We lay hold of the offensive truth of the cross.
Barth expends a lot of words to say what the Confessions state succinctly: “We are for Christ’s sake counted righteous, or are acceptable to God through faith itself. ‘To be justified’ means that just people are made out of unjust people, or born again.” (90) There we lay hold of the offensive truth of the cross. The world finds this so distasteful but to the ones justified, to iusti homines, it is nothing short of wondrous glory. “For the word of the cross is folly to those who are perishing, but to us who are being saved it is the power of God” (1Cor 1:18). Jesus said the same thing to Nicodemus, a ruler of the Jews, who also found the idea ridiculous: “Do not marvel that I say to you, ‘You must be born again’” (John 3:7).
In this incredible, marvelous work of God is Barth’s answer—our answer. God creates in us a new person, the just from the unjust, homo iustus. As Barth notes, this is justly accomplished by “the right of God Himself.” Paul expresses it this way: “If we confess our sins, he is faithful and just to forgive us our sins and to cleanse us from all unrighteousness” (1John 1:9). If we admit to our one overarching fault, our original sin, and our fear of God’s justice, we are justified by the only one able and righteous to recreate the unjust person as one who is just.
This cuts at the sensitivities of the very people, like Nicodemus and ourselves, who demand justice but need God’s fairness. We see how ridiculous rebirth is because it is folly to expect that we can ever deserve it by achieving it in our own power. “If we relied on ourselves for justification before God, one of three things would happen: we could despair of our efforts to earn God’s favor, we could become self-righteous hypocrites, or we could completely reject our Savior.” (91) “Experienced consciences can easily understand this.” (92) We can never do enough to merit God’s favor; reconciliation must therefore originate in the rules of a higher power than ourselves, one in fact, that is equal to God himself. Therefore, it is only God who can justify, or declare righteous. Augustine conveys the conclusion this way: “A person is not justified by the precepts of a good life, but by faith in Jesus Christ.” (93) Melanchthon says, “We are (like Abraham) counted as righteous for Christ’s sake before we love and before we do the works of the law, although love necessarily follows.” (94)
With God’s help, we can now obey the commands of God more completely but never perfectly. At such points of failure and even disobedience, the Confessions encourage us not to despair. Christ has overcome our sin; by faith we are righteous, though our deeds are unrighteous. This is incredible yet, “If anyone doubts whether sins are forgiven him, he dishonors Christ. For he judges that his sin is greater or more effective than Christ’s death and promise, even though Paul says, ‘Where sin increased, grace abounded all the more.’ (Romans 5:20). This means that mercy is more comprehensive than sin.” (95) It means that we can never go back to the notion that it is our good works or even our best efforts that keep us in good stead with God. It is always the work of Christ, as Melanchthon expresses it, “for Christ’s sake,” that we stand justified before God. Indeed, “Christ does not stop being our Mediator after we have been renewed.” Some teach that Christ’s justifying work was an initial grace but that after being reborn, we must then fulfill the Law, thereby pleasing God and meriting his continued favor. However, the Confessions teach that, “We never satisfy the Law,” (96) even after being regenerated by God. “So we must always run back to the promise.” (97) Only there, in the abiding and continuing grace of God in Christ, may we find comfort when our consciences terrorize us through the Law.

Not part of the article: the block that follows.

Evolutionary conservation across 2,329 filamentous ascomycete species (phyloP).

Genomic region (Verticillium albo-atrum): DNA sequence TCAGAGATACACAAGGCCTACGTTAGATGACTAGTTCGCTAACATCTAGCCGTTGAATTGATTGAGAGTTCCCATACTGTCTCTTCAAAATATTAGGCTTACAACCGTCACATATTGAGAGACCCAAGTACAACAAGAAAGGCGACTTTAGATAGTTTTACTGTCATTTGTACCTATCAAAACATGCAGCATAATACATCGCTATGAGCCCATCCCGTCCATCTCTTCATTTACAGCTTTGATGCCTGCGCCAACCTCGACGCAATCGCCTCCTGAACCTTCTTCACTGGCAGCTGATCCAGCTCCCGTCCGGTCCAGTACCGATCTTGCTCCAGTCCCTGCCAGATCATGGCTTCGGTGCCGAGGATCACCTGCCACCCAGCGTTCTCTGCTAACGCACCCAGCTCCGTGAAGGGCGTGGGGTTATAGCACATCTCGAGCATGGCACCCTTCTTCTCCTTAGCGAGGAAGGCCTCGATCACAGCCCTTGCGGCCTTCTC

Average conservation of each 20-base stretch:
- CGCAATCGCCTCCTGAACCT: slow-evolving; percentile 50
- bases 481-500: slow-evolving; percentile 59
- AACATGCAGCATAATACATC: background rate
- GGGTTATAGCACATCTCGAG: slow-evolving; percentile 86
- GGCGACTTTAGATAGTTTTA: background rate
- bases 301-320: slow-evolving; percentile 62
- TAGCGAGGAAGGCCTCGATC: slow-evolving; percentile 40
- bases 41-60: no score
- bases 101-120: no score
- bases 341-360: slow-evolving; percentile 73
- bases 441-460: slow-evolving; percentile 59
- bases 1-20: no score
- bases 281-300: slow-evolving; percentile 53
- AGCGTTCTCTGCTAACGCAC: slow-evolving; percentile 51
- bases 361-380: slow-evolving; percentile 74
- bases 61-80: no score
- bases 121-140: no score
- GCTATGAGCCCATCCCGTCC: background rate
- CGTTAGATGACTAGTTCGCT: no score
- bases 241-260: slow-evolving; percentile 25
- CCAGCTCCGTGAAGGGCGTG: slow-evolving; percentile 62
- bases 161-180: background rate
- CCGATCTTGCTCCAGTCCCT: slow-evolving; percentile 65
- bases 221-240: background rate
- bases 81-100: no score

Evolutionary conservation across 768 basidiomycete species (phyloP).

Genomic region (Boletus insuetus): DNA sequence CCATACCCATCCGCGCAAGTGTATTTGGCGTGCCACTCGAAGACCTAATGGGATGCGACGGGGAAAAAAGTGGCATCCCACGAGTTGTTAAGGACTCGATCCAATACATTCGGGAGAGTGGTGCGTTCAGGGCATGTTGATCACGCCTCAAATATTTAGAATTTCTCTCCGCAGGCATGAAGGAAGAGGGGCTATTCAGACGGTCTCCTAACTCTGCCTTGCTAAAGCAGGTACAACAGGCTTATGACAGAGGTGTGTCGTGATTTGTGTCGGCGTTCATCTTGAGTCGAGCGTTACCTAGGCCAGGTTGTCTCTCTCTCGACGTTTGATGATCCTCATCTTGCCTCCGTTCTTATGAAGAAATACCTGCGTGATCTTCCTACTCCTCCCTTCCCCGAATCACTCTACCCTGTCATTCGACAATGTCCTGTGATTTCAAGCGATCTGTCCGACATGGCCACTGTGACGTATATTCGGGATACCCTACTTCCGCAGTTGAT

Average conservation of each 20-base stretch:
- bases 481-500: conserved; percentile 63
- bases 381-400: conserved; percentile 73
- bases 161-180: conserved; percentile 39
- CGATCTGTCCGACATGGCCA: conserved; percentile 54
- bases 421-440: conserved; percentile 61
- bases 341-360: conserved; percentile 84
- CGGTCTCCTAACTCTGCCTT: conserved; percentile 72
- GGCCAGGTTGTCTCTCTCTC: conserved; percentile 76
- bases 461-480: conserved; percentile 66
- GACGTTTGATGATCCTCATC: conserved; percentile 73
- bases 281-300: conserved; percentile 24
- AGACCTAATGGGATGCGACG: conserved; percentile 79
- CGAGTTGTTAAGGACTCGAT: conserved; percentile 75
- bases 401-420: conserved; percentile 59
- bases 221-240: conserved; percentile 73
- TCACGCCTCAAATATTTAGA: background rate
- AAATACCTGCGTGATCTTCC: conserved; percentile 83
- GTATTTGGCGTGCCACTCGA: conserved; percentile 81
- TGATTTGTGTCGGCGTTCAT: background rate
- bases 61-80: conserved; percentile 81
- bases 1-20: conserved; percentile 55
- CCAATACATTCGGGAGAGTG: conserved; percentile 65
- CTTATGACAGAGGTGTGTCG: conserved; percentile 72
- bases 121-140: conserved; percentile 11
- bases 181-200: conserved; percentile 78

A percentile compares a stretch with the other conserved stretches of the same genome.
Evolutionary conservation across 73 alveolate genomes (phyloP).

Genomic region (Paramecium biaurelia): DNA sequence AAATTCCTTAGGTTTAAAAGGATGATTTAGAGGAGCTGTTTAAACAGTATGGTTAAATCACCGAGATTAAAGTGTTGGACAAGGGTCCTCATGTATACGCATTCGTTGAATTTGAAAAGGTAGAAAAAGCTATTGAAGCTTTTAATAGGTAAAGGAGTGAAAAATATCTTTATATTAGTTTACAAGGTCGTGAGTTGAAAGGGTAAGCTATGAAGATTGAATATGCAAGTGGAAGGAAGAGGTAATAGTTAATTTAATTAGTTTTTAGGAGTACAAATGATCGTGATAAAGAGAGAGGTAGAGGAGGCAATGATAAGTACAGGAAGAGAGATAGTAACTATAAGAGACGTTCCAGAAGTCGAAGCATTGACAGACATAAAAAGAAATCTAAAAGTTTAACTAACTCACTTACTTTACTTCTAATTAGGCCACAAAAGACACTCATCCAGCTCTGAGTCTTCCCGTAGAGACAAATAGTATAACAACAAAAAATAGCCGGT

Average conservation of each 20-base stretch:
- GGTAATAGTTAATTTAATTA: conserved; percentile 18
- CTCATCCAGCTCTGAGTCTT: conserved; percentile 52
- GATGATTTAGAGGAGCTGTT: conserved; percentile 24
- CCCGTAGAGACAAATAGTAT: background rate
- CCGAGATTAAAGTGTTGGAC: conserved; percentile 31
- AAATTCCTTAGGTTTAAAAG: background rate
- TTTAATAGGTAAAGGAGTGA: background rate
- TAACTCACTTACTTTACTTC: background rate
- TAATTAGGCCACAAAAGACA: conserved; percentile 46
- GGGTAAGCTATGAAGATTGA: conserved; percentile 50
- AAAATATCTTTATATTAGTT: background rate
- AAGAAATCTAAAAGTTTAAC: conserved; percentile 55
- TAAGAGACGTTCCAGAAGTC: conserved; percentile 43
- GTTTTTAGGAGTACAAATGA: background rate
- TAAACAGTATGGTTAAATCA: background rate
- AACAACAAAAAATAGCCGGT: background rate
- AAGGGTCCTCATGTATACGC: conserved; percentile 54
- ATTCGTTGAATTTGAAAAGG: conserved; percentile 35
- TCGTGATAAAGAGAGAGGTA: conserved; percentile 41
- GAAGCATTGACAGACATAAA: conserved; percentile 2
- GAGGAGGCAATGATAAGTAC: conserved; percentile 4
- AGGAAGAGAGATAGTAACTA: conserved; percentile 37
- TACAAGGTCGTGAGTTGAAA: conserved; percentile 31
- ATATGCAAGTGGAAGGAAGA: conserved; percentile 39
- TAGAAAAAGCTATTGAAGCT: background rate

Namely, that through faith, as St. Peter says, we have a new and clean heart (Acts 15:9-11), and God will and does account us entirely righteous and holy for the sake of Christ, our Mediator (1 Timothy 2:5). Although sin in the flesh has not yet been completely removed or become dead (Romans 7:18), yet He will not punish or remember it. (98)
It is the “old self” (Col 3:9) who still sins. We must, as Melanchthon and Luther remind us, “run back to the promise,” by remembering that we “have put off the old self” and have “put on the new self,” (Col 3:9) who is Christ. This is not a new me, who will only fail again. The old self is dead and no judge can condemn to death one who has already died. “I have been crucified with Christ. It is no longer I who live, but Christ who lives in me. And the life I now live in the flesh I live by faith in the Son of God, who loved me and gave himself for me” (Gal 2:20).
We see here that justification is a complete work since it does not justify only initially but does so forever. There is nothing that can “disturb,” let alone undo that which God has done. “What is still sinful or imperfect in [us] will not be counted as sin or defect, for Christ’s sake.” (99) It is not merely the person but her works too that God declares righteous. The Law will continue to accuse us, since the old self is only too aware of her shortcomings and sins. The Confessions encourage us to remember, however, that “the doctrines of the Law and the Gospel must not be confused with each other.” (100) The Law accuses the old self but it can never condemn the new self who is Christ in us. The Confessions warn us that, in mixing Law and Gospel “into one doctrine,” (101) “Christ’s merits and benefits are easily hidden and the Gospel is again turned into a doctrine of the Law, as happened in the papacy.” (102)
Justification is the true daily bread of the fourth petition of The Lord’s Prayer.